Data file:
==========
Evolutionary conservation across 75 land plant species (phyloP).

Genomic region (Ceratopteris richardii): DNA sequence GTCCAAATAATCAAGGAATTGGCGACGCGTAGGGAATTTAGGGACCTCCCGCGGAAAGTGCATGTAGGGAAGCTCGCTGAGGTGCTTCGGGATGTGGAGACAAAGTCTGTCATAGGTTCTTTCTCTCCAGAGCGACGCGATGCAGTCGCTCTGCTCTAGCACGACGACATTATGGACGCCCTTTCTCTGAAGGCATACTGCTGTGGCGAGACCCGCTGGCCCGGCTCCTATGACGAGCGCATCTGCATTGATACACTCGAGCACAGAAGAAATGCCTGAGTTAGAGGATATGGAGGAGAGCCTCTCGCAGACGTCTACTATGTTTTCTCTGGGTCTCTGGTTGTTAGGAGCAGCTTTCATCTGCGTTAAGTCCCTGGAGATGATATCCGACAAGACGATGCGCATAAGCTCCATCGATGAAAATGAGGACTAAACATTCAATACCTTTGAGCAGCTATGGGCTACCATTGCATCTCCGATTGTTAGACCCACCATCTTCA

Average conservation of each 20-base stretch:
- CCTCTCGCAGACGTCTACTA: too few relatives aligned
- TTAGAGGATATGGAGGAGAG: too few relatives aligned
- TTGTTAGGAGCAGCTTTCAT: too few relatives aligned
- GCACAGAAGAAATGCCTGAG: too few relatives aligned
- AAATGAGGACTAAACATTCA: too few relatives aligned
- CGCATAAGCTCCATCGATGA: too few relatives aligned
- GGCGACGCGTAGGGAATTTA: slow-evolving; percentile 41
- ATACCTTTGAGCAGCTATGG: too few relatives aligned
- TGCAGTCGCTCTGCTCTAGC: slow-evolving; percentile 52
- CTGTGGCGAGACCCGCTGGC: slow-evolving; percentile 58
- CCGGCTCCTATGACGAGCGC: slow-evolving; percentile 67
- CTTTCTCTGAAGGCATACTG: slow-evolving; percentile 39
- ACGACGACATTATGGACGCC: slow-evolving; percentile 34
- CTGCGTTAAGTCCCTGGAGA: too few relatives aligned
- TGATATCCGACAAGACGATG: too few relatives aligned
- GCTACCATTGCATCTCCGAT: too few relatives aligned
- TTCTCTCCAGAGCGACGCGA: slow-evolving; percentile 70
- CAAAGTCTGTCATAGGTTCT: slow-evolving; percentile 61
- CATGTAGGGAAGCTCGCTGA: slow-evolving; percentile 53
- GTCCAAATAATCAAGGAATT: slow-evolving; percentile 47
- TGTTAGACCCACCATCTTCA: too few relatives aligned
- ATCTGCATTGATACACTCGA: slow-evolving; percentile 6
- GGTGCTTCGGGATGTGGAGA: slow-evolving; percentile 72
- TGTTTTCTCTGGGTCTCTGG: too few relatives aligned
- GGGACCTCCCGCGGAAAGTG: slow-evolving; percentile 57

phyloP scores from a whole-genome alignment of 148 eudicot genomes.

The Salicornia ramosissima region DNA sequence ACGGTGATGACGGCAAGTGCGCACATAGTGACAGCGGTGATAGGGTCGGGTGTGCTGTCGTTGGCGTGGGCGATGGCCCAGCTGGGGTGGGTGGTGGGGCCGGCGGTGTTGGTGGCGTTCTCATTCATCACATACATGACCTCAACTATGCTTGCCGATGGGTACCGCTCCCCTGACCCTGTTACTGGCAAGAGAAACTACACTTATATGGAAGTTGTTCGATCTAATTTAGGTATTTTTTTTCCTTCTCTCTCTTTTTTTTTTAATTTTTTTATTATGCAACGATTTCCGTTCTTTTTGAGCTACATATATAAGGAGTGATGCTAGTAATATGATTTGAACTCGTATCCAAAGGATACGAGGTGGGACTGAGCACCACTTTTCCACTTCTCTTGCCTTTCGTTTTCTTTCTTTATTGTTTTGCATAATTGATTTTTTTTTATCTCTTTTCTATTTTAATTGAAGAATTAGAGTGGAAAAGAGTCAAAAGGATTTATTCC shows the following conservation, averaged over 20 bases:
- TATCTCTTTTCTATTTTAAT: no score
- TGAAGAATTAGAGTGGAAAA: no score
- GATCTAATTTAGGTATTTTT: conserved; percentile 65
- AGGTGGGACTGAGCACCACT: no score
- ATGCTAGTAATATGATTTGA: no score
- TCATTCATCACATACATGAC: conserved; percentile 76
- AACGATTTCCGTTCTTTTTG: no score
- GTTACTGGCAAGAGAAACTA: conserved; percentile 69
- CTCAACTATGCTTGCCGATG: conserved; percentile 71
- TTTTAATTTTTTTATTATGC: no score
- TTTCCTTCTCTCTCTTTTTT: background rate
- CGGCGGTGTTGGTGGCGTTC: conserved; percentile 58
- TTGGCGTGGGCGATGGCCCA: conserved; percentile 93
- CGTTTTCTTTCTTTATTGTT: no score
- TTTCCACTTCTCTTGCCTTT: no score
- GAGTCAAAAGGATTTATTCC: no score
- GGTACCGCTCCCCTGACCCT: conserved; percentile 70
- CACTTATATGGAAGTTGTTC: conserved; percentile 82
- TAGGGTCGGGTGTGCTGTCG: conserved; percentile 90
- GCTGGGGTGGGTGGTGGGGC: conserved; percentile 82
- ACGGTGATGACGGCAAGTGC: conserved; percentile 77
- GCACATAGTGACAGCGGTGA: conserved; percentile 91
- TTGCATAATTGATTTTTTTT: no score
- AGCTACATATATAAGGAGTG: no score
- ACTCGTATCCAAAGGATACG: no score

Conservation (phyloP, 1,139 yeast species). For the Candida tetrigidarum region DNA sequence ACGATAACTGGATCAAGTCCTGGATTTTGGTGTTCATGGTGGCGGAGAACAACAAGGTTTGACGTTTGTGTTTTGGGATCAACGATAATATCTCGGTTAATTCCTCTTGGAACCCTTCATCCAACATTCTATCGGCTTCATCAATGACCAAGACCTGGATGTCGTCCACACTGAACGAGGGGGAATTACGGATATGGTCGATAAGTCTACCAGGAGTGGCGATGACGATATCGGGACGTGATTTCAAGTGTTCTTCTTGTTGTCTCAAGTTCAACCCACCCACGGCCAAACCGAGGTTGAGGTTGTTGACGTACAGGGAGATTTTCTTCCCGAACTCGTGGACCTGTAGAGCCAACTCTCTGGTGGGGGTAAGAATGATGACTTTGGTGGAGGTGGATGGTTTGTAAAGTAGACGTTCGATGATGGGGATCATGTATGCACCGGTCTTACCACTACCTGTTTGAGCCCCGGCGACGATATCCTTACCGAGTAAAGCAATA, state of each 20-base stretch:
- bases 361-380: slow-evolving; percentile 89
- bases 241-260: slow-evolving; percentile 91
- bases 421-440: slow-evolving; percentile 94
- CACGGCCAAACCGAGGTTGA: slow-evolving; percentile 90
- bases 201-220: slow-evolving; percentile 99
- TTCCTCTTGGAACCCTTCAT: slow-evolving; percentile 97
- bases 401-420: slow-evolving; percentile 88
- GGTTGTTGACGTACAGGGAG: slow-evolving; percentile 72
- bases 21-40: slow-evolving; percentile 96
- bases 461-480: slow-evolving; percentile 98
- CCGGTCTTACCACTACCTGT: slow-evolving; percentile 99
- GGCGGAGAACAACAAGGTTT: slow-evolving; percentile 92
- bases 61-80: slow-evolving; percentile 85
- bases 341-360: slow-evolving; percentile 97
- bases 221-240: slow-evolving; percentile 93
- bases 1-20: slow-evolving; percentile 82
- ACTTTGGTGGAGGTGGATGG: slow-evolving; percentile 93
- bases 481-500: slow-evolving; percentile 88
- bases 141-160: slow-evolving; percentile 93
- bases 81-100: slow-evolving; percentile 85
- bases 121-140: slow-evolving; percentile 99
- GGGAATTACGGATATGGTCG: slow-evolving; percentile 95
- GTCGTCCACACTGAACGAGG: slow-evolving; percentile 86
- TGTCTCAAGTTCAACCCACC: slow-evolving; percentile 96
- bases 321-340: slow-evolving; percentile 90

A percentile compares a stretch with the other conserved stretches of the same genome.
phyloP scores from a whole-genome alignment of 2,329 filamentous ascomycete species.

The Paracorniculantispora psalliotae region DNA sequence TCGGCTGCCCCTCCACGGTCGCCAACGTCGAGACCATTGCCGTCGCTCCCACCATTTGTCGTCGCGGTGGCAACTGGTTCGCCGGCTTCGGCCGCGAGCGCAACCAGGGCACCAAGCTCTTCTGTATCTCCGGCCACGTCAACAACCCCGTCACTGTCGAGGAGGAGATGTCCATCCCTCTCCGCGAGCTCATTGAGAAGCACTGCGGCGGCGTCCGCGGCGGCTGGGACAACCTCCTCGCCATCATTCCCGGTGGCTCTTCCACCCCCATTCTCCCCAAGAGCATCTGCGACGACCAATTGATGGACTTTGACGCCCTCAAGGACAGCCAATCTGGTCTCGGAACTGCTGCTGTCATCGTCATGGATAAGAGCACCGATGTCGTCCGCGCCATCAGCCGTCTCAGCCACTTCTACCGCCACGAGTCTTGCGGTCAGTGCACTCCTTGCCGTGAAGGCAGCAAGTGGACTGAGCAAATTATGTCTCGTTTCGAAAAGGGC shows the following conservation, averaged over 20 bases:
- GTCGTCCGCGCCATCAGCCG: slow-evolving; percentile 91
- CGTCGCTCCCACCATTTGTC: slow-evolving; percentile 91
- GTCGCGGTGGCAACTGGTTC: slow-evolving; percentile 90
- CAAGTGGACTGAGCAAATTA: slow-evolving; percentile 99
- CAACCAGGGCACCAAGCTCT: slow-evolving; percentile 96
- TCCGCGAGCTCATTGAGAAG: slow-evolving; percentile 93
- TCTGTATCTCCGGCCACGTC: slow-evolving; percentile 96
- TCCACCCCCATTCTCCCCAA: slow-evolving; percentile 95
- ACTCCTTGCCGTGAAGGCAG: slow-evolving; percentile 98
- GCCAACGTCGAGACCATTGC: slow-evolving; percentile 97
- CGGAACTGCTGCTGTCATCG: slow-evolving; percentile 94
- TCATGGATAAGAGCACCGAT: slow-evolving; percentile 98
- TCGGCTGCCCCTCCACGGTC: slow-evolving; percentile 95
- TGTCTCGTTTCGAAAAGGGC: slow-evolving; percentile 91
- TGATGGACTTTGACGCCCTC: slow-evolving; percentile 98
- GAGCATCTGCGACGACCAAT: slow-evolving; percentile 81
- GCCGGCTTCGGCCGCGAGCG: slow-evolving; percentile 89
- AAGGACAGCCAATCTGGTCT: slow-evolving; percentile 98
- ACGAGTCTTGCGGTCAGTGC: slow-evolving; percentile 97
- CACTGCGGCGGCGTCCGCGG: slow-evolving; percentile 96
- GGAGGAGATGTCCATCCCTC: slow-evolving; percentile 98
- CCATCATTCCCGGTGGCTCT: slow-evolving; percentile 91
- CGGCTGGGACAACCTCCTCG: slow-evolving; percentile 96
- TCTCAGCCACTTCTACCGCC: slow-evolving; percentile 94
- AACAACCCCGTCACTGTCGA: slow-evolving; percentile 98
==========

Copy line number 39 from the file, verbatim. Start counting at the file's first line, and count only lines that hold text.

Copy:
- CTCAACTATGCTTGCCGATG: conserved; percentile 71